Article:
Banks in Israel and around the world are restricting business relationships with what they consider to be risky clients.
People around the world looking for ways to send relief funds to Palestinians after 11 straight days of violence are finding that sending money to Gaza can be quite difficult.
The past week of strife between Israel and Palestine has claimed over 200 lives, a majority of them Palestinians in the Gaza Strip. Those looking to donate funds to local aid groups largely can’t because of long standing restrictions, by the U.S., Israel and other countries, on transferring money to bank accounts in the territories. Israel and Hamas agreed to a ceasefire earlier this week.
“We’re not aware of this phenomenon changing or getting worse in recent weeks or during the military attack on the Strip. It could just be that people are trying now and discovering they can’t make transfers,” said Miriam Marmur, international media coordinator at Israeli human rights organization Gisha, in an email.
Banks in Israel and around the world are restricting business relationships with what they consider to be risky clients, along with Israel’s ongoing, severe controls on the movement of people and goods to and from Gaza, undermine Palestine’s economy and hinder development, according to Marmur.
“They also impact humanitarian and human rights organizations working in the region as well as businesses who have employees in Gaza, and block families from sending remittances to the Strip,” Marmur said.
The use of sanctions as a geopolitical tool can violate human rights and halt entire populations from accessing financial services. Earlier this year, the U.N. called on the U.S. and European Union to ease sanctions on Venezuela as the restrictions – imposed with the goal of removing controversial President Nicolas Maduro from power– were exacerbating a humanitarian crisis. People in sanctioned countries like Venezuela and Iran are increasingly looking to alternatives like cryptocurrencies, that are relatively resistant to government censorship and other restrictions, to be able to conduct day-to-day transactions.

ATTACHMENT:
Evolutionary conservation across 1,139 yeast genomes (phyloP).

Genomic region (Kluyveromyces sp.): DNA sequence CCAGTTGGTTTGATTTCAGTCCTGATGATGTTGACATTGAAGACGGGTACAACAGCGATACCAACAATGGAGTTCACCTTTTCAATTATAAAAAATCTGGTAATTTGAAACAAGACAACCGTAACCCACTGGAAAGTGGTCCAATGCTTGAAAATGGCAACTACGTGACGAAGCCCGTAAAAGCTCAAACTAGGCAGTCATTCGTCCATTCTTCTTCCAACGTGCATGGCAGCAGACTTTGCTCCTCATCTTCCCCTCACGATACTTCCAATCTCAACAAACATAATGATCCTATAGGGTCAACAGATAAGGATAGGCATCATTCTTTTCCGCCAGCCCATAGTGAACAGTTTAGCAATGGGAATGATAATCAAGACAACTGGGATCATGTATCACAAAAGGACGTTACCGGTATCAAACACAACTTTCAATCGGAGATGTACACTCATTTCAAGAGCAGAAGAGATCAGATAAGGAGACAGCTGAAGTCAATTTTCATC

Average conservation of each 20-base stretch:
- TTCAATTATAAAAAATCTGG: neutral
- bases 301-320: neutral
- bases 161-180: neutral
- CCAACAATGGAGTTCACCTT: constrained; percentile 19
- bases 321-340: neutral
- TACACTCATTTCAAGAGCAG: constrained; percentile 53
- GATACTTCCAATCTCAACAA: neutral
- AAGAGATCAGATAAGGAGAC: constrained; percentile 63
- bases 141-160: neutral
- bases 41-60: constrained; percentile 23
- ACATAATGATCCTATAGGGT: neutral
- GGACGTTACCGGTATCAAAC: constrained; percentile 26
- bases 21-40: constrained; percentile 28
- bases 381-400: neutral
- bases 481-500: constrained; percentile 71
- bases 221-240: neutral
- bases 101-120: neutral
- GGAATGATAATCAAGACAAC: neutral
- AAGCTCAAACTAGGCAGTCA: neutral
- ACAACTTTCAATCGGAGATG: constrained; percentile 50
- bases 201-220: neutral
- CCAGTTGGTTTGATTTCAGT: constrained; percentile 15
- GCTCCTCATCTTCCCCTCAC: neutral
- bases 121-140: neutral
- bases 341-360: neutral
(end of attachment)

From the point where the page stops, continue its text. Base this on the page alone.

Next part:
Gaza is controlled by the militant group Hamas, which is considered a terrorist organization by the U.S. and Israel. Organizations linked to Hamas are flagged on the U.S. Treasury Department Office of Foreign Assets Control’s (OFAC) list of sanctioned entities.
On Tuesday, tech publication Rest of World reported the U.S. payment service Venmo, a subsidiary of PayPal, was delaying transactions that contained the words “Palestine” or “Palestinian” along with terms including “emergency fund.”
“In tests conducted by Rest of World, transactions designated for ‘free palestine,’ ‘Free Palestinian,’ ‘Palestinian emergency’ and ‘Palestinian fund,’ were all completed without any issue,” the report said.
A spokesperson for Venmo told the publication the transaction reviews were OFAC-related. OFAC did not respond to a request for comment by press time.
One Venmo user who goes by Rami for privacy reasons that appeared in the Rest of World report, was attempting to pool money for a donation to the Palestine Children’s Relief Fund (PCRF), an American organization that has provided medical relief in Gaza since 1992. Venmo eventually released the funds to Rami.